Human factors and situational awareness issues in fratricidal air-to-ground attacks

Malcolm James Cook*, Helen S.E. Thompson, Corinne S.G. Adams, Carol S. Angus, Gwen Hughes, Derek Carson

*Corresponding author for this work

Research output: Chapter in Book/Report/Conference proceedingChapterResearchpeer-review

1 Citation (Scopus)


In recent military operations advanced technology has increased the potency of coalition war fighters and some authors have high expectations for future technological developments (Hallion, 1997; Werrell, 2003), other are more conservative about the potential gains from technology (O'Hanlon, 2000; Cook et al., 2003; Cook, in press). There is increasing demand for faster sensor-to-shooter times to attack targets of opportunity because Time Sensitive Targeting (TST) is an operational requirement in modern warfare, which makes accurate situation awareness critical. Increasing the speed of response suggests a potential speed-accuracy trade-off and combat identification technologies are required to address this faster response. However, at the same time that sensors are improving the range of weaponry is being extended (Flack, 2002; Cook, in press) creating a capability gap. The key issue in situation awareness is the divergence of capability in targeting, related to coordinates using GPS guidance and the limited capability for identification at long-ranges in manned and unmanned platforms.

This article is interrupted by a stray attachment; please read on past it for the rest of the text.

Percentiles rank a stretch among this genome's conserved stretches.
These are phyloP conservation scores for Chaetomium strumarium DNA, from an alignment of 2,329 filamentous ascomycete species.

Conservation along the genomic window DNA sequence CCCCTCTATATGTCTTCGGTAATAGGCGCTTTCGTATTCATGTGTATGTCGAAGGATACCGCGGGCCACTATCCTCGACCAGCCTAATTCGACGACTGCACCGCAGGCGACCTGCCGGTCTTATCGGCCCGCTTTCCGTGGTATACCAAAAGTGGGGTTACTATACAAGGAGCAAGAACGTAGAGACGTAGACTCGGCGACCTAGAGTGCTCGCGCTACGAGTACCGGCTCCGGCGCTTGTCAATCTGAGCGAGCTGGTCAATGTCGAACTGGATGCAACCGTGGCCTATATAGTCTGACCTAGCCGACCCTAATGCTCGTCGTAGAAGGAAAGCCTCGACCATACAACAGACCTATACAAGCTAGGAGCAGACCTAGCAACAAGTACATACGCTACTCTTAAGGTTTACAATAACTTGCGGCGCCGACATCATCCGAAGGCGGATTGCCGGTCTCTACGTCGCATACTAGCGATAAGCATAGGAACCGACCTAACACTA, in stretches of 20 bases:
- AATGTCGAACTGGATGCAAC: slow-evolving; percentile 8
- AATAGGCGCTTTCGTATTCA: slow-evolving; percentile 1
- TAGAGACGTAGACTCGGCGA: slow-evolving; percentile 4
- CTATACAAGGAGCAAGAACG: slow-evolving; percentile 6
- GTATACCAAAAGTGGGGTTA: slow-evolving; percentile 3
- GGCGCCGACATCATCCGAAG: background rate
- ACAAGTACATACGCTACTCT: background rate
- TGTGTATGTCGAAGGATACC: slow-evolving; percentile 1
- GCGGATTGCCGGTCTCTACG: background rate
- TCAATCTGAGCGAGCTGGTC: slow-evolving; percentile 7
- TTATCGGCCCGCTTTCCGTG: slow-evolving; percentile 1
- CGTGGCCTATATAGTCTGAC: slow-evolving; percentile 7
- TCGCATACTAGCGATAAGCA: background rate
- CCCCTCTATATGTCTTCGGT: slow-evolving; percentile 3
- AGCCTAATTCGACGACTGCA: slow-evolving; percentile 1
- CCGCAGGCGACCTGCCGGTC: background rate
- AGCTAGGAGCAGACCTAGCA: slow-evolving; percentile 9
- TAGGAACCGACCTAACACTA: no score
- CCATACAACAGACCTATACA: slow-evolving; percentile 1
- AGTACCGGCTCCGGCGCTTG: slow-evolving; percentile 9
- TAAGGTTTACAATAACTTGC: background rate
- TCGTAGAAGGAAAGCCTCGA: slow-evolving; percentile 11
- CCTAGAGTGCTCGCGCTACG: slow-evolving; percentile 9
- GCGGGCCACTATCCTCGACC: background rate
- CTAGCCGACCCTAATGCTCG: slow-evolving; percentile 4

Original languageEnglish
Title of host publicationHuman Performance, Situation Awareness, and Automation: Current Research and Trends HPSAA II
EditorsDennis A. Vincenzi, Mustapha Mouloua, Peter A. Hancock
Place of PublicationNew York
PublisherPsychology Press
Number of pages6
ISBN (Electronic)9781410610997
Publication statusPublished - 6 Jul 2004
Externally publishedYes


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